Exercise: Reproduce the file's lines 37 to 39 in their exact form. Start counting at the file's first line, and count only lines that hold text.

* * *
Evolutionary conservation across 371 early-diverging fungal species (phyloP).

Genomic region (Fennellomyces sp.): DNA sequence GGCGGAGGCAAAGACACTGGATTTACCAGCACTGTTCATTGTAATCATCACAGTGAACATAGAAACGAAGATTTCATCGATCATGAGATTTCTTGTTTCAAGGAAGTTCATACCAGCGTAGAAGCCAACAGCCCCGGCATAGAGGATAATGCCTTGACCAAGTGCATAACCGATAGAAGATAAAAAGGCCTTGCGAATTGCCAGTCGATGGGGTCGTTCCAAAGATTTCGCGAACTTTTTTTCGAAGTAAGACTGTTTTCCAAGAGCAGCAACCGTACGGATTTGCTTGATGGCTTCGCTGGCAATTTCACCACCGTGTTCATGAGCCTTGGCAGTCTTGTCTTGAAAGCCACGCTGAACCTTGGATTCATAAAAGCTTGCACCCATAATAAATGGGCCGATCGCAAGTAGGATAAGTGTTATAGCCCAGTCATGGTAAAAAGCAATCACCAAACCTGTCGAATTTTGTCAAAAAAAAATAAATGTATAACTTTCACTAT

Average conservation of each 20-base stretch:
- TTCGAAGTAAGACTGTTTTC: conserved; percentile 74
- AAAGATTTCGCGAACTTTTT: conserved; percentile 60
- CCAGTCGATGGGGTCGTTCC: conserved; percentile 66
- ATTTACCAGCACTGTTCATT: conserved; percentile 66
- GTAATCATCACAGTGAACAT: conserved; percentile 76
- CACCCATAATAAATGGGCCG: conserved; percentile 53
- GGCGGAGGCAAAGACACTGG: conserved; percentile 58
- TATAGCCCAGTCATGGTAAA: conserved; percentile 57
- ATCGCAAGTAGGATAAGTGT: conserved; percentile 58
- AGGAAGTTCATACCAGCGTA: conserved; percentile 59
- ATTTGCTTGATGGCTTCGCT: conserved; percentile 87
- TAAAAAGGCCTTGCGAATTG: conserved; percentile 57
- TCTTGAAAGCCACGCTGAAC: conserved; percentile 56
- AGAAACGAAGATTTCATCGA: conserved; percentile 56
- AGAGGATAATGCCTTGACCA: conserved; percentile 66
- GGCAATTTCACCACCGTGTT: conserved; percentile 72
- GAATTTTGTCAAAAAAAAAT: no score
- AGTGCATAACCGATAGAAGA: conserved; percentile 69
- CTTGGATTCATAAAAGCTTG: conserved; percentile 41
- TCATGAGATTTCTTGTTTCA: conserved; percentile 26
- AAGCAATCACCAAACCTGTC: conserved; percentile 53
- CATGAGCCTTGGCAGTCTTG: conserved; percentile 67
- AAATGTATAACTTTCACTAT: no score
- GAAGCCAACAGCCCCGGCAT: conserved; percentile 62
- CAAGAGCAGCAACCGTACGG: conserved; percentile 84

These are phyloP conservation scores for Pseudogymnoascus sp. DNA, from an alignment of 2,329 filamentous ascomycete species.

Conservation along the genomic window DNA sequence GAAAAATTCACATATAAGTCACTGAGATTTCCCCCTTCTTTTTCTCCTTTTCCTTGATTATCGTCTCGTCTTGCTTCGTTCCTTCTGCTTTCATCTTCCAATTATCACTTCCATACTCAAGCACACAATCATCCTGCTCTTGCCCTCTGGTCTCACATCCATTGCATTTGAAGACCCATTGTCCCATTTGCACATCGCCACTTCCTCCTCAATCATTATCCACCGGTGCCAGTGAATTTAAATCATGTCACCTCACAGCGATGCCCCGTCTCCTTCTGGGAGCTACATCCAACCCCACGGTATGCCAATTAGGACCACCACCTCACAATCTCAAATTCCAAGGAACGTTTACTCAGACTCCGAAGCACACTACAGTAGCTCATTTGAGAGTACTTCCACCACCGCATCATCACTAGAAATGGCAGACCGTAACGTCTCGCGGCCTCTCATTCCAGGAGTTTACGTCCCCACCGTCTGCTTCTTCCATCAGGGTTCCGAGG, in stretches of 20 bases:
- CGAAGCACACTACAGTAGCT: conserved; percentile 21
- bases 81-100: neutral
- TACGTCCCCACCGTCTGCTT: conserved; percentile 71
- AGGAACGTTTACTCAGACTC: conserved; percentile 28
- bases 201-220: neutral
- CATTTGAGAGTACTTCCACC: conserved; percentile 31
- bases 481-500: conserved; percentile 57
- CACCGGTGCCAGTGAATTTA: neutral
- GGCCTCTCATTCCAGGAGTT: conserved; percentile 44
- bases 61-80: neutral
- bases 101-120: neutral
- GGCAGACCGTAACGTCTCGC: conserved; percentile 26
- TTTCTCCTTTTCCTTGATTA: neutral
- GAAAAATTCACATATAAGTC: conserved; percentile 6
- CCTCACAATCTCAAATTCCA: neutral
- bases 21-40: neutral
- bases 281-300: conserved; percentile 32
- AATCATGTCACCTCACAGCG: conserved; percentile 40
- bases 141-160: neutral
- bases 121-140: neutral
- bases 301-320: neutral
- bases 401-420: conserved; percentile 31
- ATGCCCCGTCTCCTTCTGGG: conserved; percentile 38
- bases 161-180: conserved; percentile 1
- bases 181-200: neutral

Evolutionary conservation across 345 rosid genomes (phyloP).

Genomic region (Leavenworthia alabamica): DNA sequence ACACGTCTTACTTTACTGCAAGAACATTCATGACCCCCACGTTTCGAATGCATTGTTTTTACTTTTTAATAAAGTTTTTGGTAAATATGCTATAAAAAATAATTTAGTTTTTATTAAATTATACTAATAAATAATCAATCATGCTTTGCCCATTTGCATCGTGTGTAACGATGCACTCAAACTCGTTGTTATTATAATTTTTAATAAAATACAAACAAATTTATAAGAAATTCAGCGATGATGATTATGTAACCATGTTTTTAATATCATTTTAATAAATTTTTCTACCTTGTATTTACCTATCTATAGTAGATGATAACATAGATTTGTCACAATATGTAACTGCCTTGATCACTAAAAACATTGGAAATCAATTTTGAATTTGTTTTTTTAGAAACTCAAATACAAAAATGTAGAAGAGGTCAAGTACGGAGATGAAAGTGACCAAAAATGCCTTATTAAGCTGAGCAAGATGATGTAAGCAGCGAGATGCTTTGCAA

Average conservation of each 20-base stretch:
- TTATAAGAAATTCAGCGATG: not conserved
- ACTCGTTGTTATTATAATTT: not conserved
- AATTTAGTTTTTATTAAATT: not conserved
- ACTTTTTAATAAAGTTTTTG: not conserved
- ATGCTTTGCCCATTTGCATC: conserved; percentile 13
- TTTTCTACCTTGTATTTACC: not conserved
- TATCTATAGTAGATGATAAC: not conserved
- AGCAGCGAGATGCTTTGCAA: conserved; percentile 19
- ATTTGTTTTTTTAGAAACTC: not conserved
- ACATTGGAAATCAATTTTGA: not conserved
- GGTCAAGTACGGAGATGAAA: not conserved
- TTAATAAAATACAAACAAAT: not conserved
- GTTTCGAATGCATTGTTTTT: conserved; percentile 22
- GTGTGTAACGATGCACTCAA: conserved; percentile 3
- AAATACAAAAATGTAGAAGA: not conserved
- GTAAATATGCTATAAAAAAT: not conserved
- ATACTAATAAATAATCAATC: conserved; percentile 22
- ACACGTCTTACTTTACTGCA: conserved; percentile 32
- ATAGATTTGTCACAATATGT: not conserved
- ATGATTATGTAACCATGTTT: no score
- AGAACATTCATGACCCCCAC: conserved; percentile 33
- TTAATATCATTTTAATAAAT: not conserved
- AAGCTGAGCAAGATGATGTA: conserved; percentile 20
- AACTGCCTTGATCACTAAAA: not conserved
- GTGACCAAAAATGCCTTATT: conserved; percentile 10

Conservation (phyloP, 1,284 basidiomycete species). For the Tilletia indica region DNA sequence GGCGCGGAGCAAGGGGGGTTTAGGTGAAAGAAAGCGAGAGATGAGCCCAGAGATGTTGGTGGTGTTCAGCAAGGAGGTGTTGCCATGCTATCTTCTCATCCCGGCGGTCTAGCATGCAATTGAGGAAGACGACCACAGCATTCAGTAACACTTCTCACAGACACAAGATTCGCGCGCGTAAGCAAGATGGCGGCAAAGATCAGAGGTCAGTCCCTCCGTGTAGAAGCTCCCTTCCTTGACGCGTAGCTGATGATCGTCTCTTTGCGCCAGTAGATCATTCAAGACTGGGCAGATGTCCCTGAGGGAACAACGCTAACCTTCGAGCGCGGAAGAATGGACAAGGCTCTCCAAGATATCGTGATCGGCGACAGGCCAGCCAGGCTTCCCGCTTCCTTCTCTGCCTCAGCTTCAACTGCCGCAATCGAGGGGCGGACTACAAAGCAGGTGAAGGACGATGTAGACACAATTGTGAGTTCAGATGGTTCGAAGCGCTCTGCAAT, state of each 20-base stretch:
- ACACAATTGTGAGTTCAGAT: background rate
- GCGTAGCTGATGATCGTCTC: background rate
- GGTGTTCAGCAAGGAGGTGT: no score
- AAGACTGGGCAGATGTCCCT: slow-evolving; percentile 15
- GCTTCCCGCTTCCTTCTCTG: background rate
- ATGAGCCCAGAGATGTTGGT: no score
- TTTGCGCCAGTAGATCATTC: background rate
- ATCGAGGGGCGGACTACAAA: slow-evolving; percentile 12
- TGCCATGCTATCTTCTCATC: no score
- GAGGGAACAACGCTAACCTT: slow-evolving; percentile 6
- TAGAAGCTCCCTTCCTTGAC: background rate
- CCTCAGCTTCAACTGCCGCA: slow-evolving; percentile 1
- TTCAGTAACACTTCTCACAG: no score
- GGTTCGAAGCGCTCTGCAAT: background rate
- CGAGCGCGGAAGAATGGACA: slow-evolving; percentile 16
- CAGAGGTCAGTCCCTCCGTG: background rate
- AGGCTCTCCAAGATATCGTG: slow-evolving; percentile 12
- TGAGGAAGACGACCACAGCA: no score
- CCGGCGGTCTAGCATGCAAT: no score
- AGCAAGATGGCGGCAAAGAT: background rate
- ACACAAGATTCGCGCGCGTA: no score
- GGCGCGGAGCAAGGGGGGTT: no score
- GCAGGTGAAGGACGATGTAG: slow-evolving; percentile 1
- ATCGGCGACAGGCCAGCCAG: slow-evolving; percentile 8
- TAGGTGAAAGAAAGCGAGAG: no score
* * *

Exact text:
- bases 481-500: conserved; percentile 57
- CACCGGTGCCAGTGAATTTA: neutral
- GGCCTCTCATTCCAGGAGTT: conserved; percentile 44